Delaying second COVID-19 vaccine doses will make supplies last longer but comes with risks

During Pfizer-BioNTech’s vaccine trial, one vaccinated participant and nine who received a placebo developed a severe case of COVID-19 after the first dose. This suggests that participants developed partial protection as early as 12 days after the first dose. However, all vaccine recipients eventually received their second dose just nine days later, so the data does not exist for how long the protection from the single dose would have lasted.

Similarly, for Moderna’s vaccine trial, there appeared to be some protection against COVID-19 following one dose; but the limited data does not provide sufficient information about longer-term protection beyond 28 days after the single dose.

In the absence of supporting evidence, nothing definitive can be concluded about the depth or duration of protection after just a single dose of currently authorized vaccines, or choosing between the studied and longer gaps between doses.

While the efficacy of the mRNA COVID-19 vaccines against symptomatic COVID-19 has exceeded expectations, researchers still do not know how long that protection lasts. In the follow-up of the phase 1 trial of Moderna’s vaccine during the 119 days after the first dose, the antibodies declined in all participants and the neutralizing antibodies – which not only bind the virus but also block infection – fell 50% to 75% in the people older than 56.

What can happen if vaccination is incomplete?

Viruses naturally mutate because of copying errors in their genetic code as they multiply in the host’s body, or due to swapping of genetic codes between different viruses co-infecting the same host.

But they also evolve to evade the immunity of the host, specially if competing against weak but sustained immune response. SARS-CoV-2 can already lie low in infected individuals, and approximately 40% to 45% of those infected display no symptoms at all. In an immunocompromised patient – using therapies to fight autoimmune disease or cancer – the virus has been found to be present for up to 154 days. In such situations there are increased odds that a virus variant can emerge that can escape the immune response and spread fast. Indeed, it is suspected that the new highly infectious U.K. variant, which is also spreading in the U.S., could have originated in a chronically infected individual.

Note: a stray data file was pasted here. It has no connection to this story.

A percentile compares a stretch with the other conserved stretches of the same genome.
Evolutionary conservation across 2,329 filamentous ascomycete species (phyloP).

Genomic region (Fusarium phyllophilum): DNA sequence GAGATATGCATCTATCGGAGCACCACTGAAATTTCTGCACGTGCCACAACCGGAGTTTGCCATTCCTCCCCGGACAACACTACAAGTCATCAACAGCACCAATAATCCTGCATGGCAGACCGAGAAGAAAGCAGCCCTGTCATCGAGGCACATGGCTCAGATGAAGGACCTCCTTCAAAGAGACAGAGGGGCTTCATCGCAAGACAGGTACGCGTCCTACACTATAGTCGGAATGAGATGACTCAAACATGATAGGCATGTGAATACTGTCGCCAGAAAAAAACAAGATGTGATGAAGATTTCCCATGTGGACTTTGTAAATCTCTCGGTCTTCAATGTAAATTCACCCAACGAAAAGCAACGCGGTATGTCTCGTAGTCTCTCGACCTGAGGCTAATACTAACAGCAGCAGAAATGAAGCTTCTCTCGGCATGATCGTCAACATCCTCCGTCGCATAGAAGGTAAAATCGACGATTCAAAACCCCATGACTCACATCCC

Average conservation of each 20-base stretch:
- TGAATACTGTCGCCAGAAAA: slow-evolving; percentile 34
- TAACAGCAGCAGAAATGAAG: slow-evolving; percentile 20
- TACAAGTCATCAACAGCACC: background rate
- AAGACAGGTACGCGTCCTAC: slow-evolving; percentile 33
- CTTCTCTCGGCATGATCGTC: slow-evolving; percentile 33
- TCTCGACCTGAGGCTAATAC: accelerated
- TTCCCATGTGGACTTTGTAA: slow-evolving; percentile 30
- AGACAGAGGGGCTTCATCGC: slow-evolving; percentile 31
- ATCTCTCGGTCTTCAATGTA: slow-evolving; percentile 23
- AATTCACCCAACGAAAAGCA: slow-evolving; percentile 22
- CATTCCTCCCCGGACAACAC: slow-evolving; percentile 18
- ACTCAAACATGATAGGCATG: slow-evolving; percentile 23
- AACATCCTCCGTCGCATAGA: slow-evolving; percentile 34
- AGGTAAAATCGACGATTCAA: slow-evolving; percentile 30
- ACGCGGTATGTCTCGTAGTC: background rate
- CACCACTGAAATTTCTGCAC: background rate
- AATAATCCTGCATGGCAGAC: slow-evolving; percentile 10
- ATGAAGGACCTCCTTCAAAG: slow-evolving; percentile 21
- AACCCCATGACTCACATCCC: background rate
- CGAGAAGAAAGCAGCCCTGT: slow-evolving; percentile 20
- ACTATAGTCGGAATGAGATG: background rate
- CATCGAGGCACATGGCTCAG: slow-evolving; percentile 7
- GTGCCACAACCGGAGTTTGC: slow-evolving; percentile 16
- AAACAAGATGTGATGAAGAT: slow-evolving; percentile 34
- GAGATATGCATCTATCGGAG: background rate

Although evolution of vaccine resistance is considered very rare because of effective and rigorously developed vaccines, mathematical modeling suggests that a resistant virus can readily arise if immune response is too weak to destroy all the viruses in the host.

Rushed and ineffective vaccines can produce antibodies that fail to recognize and bind viruses poorly, which can do more harm than good.

Changing the dosing to overcome supply shortages is a contentious and ongoing debate. However, making wrong decisions without adequate scientific evidence could be counterproductive.

This article is republished from The Conversation, a nonprofit news site dedicated to sharing ideas from academic experts. It was written by: Sanjay Mishra, Vanderbilt University.

Read more:

  • Vaccine delays reveal unexpected weak link in supply chains: A shortage of workers

  • How many people need to get a COVID-19 vaccine in order to stop the coronavirus?

Sanjay Mishra receives funding from the National Cancer Institute (NCI) and has previously received support from the National Institutes of Health (NIH).

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